About Buchu

As a herbal remedy forming part of their cultural heritage, buchu was introduced to early colonists by Khoi pastoralists.

Buchu soon made its appearance in Europe, where it was officially listed as a medicine in the British Pharmacopoeia in 1821. From there it found its way to the United States, where by the mid-nineteenth century it had become a popular medicine for the treatment of urinary ailments. Not all shipments reached its shores however, with a number of bales of buchu leaf having been listed on the cargo manifest of the RMS Titanic on it's final voyage.

Buchu is one of the most important herbal medicines emanating from South Africa. Today it is used worldwide in various forms for the treatment of ailments such as cystitis, prostatitis and arthritis, the treatment of bruises, and as a natural diuretic.

Its essential oil has also achieved international usage in the flavour and fragrance industries. It is widely used as a natural flavour enhancer in foods and beverages with a blackcurrant flavour. It is also a commonly used ingredient in perfumery.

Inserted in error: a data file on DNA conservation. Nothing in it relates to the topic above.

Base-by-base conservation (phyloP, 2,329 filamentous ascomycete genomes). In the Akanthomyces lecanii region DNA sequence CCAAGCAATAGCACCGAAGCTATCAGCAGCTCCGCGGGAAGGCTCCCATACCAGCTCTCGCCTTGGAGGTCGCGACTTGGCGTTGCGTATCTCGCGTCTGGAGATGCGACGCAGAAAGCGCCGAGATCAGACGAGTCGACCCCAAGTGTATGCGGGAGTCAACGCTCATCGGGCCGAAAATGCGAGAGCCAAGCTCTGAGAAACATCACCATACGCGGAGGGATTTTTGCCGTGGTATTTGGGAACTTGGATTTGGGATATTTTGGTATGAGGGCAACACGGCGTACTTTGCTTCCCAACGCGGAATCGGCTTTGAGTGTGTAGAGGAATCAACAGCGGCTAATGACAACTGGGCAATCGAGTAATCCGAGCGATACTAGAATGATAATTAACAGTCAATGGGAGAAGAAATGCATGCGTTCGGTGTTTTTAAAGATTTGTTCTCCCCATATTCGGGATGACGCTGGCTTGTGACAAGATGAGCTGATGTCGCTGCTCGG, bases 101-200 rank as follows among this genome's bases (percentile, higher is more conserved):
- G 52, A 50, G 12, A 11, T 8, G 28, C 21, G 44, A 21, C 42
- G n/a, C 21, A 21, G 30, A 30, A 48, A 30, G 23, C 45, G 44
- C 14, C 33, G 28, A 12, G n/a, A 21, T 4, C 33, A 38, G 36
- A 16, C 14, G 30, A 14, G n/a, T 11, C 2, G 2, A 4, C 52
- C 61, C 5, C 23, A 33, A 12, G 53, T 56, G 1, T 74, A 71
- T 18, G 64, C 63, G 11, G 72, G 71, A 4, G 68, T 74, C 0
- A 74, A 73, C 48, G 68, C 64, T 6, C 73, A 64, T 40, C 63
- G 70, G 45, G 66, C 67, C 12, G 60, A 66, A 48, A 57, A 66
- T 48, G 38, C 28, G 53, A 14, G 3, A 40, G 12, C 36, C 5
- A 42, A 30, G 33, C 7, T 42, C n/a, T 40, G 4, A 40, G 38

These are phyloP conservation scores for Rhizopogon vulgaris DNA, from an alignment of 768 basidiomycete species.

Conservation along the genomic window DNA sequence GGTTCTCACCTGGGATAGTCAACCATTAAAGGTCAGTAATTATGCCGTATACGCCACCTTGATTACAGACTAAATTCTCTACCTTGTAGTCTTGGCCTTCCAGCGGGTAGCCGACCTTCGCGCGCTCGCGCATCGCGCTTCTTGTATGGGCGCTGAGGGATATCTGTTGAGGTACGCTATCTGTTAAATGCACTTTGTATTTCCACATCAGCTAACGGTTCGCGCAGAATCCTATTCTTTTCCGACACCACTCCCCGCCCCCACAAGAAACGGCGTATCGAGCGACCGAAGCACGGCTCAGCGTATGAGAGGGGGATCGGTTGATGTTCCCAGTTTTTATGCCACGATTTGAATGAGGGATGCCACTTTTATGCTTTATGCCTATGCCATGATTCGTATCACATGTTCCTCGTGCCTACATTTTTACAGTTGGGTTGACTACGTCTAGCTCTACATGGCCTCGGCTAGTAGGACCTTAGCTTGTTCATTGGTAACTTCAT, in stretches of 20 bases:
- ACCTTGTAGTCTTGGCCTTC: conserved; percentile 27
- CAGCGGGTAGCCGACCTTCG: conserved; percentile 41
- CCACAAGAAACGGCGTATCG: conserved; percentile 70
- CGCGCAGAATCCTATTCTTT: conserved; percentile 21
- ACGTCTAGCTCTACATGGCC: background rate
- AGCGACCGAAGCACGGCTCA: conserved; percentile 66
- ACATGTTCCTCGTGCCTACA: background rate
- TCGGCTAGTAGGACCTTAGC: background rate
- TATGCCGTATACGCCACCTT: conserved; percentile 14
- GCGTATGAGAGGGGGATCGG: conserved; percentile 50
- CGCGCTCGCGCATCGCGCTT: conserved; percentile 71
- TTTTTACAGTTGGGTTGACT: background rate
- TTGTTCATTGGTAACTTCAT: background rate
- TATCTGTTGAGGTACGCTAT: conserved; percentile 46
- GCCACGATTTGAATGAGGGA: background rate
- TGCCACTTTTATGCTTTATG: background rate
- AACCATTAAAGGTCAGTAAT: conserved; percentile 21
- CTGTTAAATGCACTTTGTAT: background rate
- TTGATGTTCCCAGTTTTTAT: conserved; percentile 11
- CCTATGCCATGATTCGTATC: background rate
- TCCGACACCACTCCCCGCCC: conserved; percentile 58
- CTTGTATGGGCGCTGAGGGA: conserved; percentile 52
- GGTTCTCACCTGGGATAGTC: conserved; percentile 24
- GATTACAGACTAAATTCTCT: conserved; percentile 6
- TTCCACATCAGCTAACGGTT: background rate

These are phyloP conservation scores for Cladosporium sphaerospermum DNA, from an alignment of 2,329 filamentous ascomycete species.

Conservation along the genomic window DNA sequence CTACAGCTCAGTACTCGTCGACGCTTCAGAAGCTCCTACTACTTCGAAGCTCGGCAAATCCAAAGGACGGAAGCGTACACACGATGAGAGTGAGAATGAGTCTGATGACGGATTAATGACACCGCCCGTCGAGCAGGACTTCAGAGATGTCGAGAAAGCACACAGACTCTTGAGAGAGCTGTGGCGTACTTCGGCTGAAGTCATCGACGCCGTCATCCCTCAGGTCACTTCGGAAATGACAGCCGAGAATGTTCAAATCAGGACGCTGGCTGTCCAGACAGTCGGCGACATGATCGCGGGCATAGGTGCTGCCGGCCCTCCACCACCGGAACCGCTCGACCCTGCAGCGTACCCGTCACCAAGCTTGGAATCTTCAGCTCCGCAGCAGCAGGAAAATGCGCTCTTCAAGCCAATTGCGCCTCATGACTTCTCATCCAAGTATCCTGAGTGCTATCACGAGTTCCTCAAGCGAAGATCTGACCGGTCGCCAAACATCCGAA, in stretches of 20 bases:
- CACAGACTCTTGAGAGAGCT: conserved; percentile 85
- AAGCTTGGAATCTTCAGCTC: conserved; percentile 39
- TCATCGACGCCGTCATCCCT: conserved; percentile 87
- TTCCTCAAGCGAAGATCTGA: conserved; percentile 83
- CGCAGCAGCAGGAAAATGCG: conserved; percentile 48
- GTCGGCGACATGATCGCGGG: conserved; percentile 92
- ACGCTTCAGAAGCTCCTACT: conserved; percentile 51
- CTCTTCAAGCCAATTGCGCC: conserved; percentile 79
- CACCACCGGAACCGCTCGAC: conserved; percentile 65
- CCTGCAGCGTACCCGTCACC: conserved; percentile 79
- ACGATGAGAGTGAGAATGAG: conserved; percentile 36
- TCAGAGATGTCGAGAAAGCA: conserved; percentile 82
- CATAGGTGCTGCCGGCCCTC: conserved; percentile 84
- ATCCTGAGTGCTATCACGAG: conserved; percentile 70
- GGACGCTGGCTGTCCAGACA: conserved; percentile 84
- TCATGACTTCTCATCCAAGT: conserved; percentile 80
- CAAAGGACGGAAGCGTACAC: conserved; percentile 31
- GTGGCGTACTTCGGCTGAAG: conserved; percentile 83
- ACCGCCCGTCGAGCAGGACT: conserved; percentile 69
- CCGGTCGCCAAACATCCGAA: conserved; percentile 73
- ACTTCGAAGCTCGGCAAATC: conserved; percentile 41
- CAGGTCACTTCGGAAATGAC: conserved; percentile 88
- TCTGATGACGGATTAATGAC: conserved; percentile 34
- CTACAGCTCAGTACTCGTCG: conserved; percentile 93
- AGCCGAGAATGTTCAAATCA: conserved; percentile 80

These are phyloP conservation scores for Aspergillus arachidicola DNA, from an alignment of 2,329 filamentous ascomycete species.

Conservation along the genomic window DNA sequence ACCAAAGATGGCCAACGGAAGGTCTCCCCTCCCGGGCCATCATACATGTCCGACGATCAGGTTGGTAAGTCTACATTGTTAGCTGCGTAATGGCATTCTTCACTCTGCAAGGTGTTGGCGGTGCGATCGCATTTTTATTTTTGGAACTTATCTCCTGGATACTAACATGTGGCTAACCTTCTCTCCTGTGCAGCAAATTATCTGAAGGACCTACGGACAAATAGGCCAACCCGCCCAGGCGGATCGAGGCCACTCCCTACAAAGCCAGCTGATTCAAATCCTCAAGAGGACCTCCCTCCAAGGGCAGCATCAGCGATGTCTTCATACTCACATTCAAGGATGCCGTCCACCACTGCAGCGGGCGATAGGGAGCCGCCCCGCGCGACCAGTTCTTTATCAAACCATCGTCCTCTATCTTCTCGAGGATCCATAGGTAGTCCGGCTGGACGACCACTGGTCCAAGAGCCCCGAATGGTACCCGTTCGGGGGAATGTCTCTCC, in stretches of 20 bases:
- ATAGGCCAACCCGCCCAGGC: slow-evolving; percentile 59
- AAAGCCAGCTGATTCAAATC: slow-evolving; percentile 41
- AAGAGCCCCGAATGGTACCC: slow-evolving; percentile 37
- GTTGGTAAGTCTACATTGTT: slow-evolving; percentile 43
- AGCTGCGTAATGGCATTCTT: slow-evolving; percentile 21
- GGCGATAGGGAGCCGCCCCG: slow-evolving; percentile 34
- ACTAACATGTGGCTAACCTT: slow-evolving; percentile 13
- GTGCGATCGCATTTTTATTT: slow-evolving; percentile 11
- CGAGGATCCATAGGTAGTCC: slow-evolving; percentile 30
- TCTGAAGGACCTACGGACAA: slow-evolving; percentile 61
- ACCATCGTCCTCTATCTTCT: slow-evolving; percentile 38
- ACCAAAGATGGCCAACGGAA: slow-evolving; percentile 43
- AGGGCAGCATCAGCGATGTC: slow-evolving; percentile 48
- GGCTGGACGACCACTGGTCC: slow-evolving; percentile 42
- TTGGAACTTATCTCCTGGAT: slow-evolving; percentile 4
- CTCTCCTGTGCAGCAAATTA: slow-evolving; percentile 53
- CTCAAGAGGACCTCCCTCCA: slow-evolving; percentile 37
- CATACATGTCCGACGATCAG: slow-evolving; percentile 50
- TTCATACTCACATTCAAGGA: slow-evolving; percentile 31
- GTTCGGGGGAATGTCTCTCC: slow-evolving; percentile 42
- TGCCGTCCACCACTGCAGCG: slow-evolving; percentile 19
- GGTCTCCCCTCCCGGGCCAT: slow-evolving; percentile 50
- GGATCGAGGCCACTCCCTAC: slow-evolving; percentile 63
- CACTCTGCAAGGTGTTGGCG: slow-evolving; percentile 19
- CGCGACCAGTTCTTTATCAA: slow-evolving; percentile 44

Agathosma betulina

Round-leaf Buchu, a member of the citrus family of plants (Rutaceae), is endemic to mountain slopes in the Cederberg Region of the Western Cape.

Just as Rooibos, it forms part of Fynbos, the natural vegetation of the Cape Floral Kingdom.

It is an evergreen aromatic shrub up to 2m high, with oval leaves 10 - 20 mm long, and white to pink flowers. Fruits are five-segmented capsules which split open when dry to release the small black seeds.

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